Researchers on the supplier side appear to be more aware and sensitive to the time durations online surveys should take to achieve their research objectives and are less ready to execute very short surveys as clients drive to.

  • Interestingly, the report shows that the average estimated time length in practice is similar to the maximal length respondents think an online survey should take. The authors propose these results can be summed up as “whatever we answered previously as the average length, is the maximal length”. They acknowledge not asking specifically about mobile surveys — the accepted maximum is 10 minutes. This limit is more in accordance with clients’ stated maximum for online surveys (52%) whereas only 36% of suppliers report such a goal (32% of suppliers choose 11-15 minutes as the maximum, above the expected maximum for mobile).

Online surveys designed for personal computers are subject to time limits, in view of respondents’ expected spans of attention, yet the limits are expected to be less strict compared with mobile devices. Furthermore, the PC mode allows more flexibility in variability and sophistication of questions and response scales applied. A smartphone does not encourage much reflective thought and this must be taken into consideration. Desktops and laptops accommodate more complex tasks, usually executed in more comfortable settings (e.g., consumers tend to perform pre-purchase ‘market research’ on the their personal computers and conduct quick queries of the last-minute during the shopping trip on their smartphones) — this works also to the benefit of online surveys on personal computers. (Tablets are still difficult to position, possibly closer to laptops than to smartphones.)

Online surveys for mobile devices and for desktops/laptops do not have to be designed to be the same in content of questionnaires (adapting appearance to device and screen is just part of the matter). First, there is justification to design surveys specifically for mobile devices. These surveys may be most suitable for studying feedback on recent events or experiences, measuring responses to images and videos, and performing association tests. Subjects as proposed here are afforded in common by System 1 (Automatic) — intuition and quick responses (immediacy), emotional reactions, visual appeal (creativity), and associative thinking.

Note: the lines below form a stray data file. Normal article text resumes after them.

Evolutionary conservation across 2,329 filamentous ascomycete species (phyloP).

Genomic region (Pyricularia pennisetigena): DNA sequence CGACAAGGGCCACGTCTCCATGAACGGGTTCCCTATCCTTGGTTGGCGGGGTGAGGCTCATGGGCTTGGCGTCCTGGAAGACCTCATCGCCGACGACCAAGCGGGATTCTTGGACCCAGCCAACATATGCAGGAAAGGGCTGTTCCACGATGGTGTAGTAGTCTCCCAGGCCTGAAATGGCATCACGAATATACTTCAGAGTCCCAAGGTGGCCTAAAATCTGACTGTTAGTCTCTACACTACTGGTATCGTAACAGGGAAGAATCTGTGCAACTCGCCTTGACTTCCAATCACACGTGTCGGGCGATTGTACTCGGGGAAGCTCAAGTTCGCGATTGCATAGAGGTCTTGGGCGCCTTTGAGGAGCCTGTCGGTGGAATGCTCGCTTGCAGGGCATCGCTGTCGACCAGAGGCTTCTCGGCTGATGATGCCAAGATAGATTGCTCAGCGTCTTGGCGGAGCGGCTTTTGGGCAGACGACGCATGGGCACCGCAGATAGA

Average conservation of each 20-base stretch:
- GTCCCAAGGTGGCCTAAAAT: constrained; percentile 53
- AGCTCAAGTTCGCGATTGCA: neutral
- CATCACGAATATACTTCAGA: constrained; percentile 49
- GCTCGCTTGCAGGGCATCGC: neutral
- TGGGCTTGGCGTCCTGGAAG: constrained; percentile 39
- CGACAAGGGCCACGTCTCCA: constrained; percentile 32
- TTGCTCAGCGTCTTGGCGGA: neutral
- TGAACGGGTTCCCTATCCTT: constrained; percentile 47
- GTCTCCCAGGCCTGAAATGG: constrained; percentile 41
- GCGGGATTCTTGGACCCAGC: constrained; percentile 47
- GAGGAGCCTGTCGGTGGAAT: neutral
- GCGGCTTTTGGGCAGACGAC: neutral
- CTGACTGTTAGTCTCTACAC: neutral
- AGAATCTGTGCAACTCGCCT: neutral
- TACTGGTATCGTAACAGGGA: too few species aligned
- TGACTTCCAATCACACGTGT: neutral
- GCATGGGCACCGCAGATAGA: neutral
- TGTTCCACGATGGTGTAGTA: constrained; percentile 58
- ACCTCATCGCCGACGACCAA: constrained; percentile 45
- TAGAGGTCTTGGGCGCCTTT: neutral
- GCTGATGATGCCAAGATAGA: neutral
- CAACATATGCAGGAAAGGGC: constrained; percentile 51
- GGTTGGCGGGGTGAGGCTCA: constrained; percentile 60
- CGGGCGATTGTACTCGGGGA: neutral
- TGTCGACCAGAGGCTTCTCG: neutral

Second, it would be better to compose and design separate survey questionnaires for personal computers and for mobile devices at different lengths. Trying to impose an online survey of fifteen minutes on respondents using mobile devices is at considerable risk of early break-off or worse of diminishing quality of responses as the survey goes on. At least a short version of the questionnaire should be channeled to the mobile device — though it still would not resolve issues of unfitting types of questions posed. Even worse, however, would be an attempt to shorten all online surveys to fit into the time spans of mobile surveys because this could make the surveys much less effective and useful as sources of information and miss much of their business value.

Marketing researchers have to invest special effort to ensure that online surveys remain relevant and able to provide useful and meaningful answers to marketing and business questions. Reducing and degrading surveys just in order to obtain greater cooperation from consumers will only achieve the opposite — it will strengthen the position of the field of Big Data (that worries some researchers), as well as other approaches that navigate the unconsciousness. Instead, marketing researchers should improve and enhance the capabilities of surveys to provide intelligent and valuable insights, achieved particularly by designing surveys that are best compatible with the mode in which the survey is administered.

Ron Ventura, Ph.D. (Marketing)